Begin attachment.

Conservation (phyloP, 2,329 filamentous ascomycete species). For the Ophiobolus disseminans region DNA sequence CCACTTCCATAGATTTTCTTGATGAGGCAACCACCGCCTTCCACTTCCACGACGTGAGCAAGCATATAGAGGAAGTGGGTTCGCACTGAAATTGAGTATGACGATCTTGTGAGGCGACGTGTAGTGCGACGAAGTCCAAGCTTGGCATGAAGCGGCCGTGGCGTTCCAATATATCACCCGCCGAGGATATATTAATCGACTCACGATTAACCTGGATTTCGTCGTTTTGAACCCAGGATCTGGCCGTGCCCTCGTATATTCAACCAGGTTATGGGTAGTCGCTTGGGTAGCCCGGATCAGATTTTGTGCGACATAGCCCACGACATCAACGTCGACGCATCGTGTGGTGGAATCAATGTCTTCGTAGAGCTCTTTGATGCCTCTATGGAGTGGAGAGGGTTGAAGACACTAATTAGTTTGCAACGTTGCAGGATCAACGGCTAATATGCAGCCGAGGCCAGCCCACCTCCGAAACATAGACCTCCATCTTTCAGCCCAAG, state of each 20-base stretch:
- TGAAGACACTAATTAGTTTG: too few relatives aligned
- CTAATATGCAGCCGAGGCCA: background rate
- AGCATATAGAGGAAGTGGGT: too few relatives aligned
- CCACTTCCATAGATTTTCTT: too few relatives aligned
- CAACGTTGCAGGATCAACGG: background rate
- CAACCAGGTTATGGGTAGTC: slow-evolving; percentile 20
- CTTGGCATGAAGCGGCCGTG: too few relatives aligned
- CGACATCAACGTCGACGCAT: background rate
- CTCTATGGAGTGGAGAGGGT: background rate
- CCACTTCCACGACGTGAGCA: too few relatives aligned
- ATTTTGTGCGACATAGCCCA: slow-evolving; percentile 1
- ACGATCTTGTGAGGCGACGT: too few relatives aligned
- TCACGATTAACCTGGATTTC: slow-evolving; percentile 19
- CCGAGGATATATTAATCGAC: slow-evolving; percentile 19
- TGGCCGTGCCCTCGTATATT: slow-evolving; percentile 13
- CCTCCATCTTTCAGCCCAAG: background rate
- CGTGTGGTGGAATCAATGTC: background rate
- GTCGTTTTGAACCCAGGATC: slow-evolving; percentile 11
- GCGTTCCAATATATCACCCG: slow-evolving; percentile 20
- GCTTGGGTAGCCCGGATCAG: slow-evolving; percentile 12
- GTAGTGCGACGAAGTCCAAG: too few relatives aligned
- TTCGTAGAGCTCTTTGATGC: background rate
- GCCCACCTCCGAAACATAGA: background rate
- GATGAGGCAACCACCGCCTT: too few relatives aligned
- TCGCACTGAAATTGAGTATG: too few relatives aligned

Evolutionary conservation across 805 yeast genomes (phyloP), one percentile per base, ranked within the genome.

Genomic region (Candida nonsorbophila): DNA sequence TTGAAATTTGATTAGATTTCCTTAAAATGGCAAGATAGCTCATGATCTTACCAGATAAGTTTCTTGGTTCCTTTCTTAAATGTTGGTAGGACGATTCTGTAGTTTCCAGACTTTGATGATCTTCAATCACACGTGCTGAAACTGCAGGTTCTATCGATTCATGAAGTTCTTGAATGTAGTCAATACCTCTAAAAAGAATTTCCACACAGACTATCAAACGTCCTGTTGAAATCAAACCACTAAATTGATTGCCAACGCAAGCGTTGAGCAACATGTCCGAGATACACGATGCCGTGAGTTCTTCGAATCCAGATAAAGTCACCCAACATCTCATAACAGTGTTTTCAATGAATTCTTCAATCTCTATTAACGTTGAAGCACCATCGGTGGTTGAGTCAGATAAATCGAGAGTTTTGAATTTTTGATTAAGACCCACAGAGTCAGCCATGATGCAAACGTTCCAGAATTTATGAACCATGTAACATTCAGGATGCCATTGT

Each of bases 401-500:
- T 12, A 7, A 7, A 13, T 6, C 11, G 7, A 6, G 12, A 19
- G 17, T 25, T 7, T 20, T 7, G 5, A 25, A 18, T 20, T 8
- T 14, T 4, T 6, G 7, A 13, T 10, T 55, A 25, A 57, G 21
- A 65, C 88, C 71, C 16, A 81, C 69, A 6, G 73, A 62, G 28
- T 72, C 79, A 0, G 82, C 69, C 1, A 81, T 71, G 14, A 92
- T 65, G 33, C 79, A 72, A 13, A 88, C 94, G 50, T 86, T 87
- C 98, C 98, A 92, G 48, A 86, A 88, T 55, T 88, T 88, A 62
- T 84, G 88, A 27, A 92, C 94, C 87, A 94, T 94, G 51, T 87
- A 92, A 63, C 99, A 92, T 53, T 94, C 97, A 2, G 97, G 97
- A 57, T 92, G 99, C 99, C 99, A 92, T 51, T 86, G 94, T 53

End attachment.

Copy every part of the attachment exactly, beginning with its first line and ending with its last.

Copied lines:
Conservation (phyloP, 2,329 filamentous ascomycete species). For the Ophiobolus disseminans region DNA sequence CCACTTCCATAGATTTTCTTGATGAGGCAACCACCGCCTTCCACTTCCACGACGTGAGCAAGCATATAGAGGAAGTGGGTTCGCACTGAAATTGAGTATGACGATCTTGTGAGGCGACGTGTAGTGCGACGAAGTCCAAGCTTGGCATGAAGCGGCCGTGGCGTTCCAATATATCACCCGCCGAGGATATATTAATCGACTCACGATTAACCTGGATTTCGTCGTTTTGAACCCAGGATCTGGCCGTGCCCTCGTATATTCAACCAGGTTATGGGTAGTCGCTTGGGTAGCCCGGATCAGATTTTGTGCGACATAGCCCACGACATCAACGTCGACGCATCGTGTGGTGGAATCAATGTCTTCGTAGAGCTCTTTGATGCCTCTATGGAGTGGAGAGGGTTGAAGACACTAATTAGTTTGCAACGTTGCAGGATCAACGGCTAATATGCAGCCGAGGCCAGCCCACCTCCGAAACATAGACCTCCATCTTTCAGCCCAAG, state of each 20-base stretch:
- TGAAGACACTAATTAGTTTG: too few relatives aligned
- CTAATATGCAGCCGAGGCCA: background rate
- AGCATATAGAGGAAGTGGGT: too few relatives aligned
- CCACTTCCATAGATTTTCTT: too few relatives aligned
- CAACGTTGCAGGATCAACGG: background rate
- CAACCAGGTTATGGGTAGTC: slow-evolving; percentile 20
- CTTGGCATGAAGCGGCCGTG: too few relatives aligned
- CGACATCAACGTCGACGCAT: background rate
- CTCTATGGAGTGGAGAGGGT: background rate
- CCACTTCCACGACGTGAGCA: too few relatives aligned
- ATTTTGTGCGACATAGCCCA: slow-evolving; percentile 1
- ACGATCTTGTGAGGCGACGT: too few relatives aligned
- TCACGATTAACCTGGATTTC: slow-evolving; percentile 19
- CCGAGGATATATTAATCGAC: slow-evolving; percentile 19
- TGGCCGTGCCCTCGTATATT: slow-evolving; percentile 13
- CCTCCATCTTTCAGCCCAAG: background rate
- CGTGTGGTGGAATCAATGTC: background rate
- GTCGTTTTGAACCCAGGATC: slow-evolving; percentile 11
- GCGTTCCAATATATCACCCG: slow-evolving; percentile 20
- GCTTGGGTAGCCCGGATCAG: slow-evolving; percentile 12
- GTAGTGCGACGAAGTCCAAG: too few relatives aligned
- TTCGTAGAGCTCTTTGATGC: background rate
- GCCCACCTCCGAAACATAGA: background rate
- GATGAGGCAACCACCGCCTT: too few relatives aligned
- TCGCACTGAAATTGAGTATG: too few relatives aligned

Evolutionary conservation across 805 yeast genomes (phyloP), one percentile per base, ranked within the genome.

Genomic region (Candida nonsorbophila): DNA sequence TTGAAATTTGATTAGATTTCCTTAAAATGGCAAGATAGCTCATGATCTTACCAGATAAGTTTCTTGGTTCCTTTCTTAAATGTTGGTAGGACGATTCTGTAGTTTCCAGACTTTGATGATCTTCAATCACACGTGCTGAAACTGCAGGTTCTATCGATTCATGAAGTTCTTGAATGTAGTCAATACCTCTAAAAAGAATTTCCACACAGACTATCAAACGTCCTGTTGAAATCAAACCACTAAATTGATTGCCAACGCAAGCGTTGAGCAACATGTCCGAGATACACGATGCCGTGAGTTCTTCGAATCCAGATAAAGTCACCCAACATCTCATAACAGTGTTTTCAATGAATTCTTCAATCTCTATTAACGTTGAAGCACCATCGGTGGTTGAGTCAGATAAATCGAGAGTTTTGAATTTTTGATTAAGACCCACAGAGTCAGCCATGATGCAAACGTTCCAGAATTTATGAACCATGTAACATTCAGGATGCCATTGT

Each of bases 401-500:
- T 12, A 7, A 7, A 13, T 6, C 11, G 7, A 6, G 12, A 19
- G 17, T 25, T 7, T 20, T 7, G 5, A 25, A 18, T 20, T 8
- T 14, T 4, T 6, G 7, A 13, T 10, T 55, A 25, A 57, G 21
- A 65, C 88, C 71, C 16, A 81, C 69, A 6, G 73, A 62, G 28
- T 72, C 79, A 0, G 82, C 69, C 1, A 81, T 71, G 14, A 92
- T 65, G 33, C 79, A 72, A 13, A 88, C 94, G 50, T 86, T 87
- C 98, C 98, A 92, G 48, A 86, A 88, T 55, T 88, T 88, A 62
- T 84, G 88, A 27, A 92, C 94, C 87, A 94, T 94, G 51, T 87
- A 92, A 63, C 99, A 92, T 53, T 94, C 97, A 2, G 97, G 97
- A 57, T 92, G 99, C 99, C 99, A 92, T 51, T 86, G 94, T 53